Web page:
It was always hard to conceive that Shel Trapp had been a Methodist minister. He smoked like a chimney and swore like a sailor.
The co-founder of National People’s Action, who died October 18 at the age of 75, Trapp was strategist for the extended organizing campaign –growing out of grassroots drives against redlining and blockbusting on Chicago’s West Side – that won the Community Reinvestment Act in 1977.
“I don’t know many organizers who can claim an impact of $1 trillion,” sociologist Randy Stoecker tells the Sun-Times . He says the campaign for CRA was “arguably the best piece of community organizing,” after the civil rights movement, in the nation’s history.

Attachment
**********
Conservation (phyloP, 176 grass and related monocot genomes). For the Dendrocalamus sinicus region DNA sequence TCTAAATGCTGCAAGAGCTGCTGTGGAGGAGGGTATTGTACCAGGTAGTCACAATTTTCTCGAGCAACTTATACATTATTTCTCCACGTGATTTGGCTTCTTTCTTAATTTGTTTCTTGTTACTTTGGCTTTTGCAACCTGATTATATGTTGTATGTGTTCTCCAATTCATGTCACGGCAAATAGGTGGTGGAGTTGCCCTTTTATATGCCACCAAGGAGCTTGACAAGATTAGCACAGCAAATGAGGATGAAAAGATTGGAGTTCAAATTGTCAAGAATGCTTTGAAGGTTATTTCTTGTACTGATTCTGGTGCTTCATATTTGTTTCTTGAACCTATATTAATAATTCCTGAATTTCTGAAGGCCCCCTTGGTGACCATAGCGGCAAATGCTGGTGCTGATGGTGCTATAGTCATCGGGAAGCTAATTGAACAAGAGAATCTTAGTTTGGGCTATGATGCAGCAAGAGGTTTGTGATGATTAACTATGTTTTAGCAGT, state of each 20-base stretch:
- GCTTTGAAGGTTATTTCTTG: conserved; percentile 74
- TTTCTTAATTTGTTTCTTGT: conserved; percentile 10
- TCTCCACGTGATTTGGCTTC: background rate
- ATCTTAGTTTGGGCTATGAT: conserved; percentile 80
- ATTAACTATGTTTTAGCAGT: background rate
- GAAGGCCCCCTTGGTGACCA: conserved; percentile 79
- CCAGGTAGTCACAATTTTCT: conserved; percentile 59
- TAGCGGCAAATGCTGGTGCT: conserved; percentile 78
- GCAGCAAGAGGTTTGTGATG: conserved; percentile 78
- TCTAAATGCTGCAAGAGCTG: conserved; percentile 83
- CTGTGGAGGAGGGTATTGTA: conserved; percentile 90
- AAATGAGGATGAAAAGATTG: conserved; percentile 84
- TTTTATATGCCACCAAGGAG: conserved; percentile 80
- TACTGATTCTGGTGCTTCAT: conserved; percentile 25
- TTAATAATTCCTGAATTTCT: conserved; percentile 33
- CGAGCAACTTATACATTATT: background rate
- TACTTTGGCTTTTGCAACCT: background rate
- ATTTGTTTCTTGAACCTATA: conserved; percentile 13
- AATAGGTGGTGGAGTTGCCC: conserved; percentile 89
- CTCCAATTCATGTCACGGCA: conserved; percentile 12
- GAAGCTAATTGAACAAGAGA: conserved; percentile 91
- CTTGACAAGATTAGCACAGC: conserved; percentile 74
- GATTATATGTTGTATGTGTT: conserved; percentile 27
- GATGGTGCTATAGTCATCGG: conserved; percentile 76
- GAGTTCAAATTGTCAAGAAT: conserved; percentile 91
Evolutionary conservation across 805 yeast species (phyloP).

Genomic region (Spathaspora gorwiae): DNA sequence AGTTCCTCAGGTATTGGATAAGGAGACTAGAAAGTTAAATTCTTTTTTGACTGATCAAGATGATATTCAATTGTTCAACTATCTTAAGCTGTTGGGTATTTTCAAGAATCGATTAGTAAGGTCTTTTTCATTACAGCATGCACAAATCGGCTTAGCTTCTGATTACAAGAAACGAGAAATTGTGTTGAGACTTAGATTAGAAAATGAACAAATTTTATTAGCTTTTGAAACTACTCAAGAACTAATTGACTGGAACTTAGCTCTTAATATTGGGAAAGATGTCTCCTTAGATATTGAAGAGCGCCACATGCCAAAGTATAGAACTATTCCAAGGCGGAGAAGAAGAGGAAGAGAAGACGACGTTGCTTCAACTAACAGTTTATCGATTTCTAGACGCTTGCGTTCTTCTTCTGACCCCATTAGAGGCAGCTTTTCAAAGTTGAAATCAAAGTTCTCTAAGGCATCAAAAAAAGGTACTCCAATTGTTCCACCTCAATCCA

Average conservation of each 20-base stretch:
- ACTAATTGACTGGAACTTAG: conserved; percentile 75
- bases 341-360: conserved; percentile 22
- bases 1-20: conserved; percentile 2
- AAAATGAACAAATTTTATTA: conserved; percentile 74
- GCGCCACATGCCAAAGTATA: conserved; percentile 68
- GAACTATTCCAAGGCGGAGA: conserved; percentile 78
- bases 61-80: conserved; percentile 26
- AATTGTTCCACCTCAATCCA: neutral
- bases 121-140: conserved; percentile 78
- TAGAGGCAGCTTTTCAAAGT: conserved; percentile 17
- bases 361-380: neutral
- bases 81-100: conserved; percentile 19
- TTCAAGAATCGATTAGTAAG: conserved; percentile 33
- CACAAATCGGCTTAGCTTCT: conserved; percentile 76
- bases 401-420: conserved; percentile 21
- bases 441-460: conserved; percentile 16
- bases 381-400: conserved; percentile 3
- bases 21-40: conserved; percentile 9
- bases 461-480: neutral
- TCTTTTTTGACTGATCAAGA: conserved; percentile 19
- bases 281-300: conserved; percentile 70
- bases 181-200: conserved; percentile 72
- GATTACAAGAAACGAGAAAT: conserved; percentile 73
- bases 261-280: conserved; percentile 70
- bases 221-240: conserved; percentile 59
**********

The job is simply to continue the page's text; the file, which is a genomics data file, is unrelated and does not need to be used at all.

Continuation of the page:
“The success of CRA is not debatable,” Stoecker said. “It has brought so much money into communities that would otherwise have been excluded from that money. Cities would be different. It’s scary to think of what they would be.”
Beyond CRA, Trapp’s legacy is comprised of thousands of scrappy organizers he trained, passing on his tenacity and commitment.
“Among his proudest achievements was his work to help create ADAPT ,” NPA reports. Trapp worked with the group from the beginning, on campaigns to free people from nursing homes, to win accessible public transportation, and ultimately to pass (and enforce) the Americans with Disabilities Act.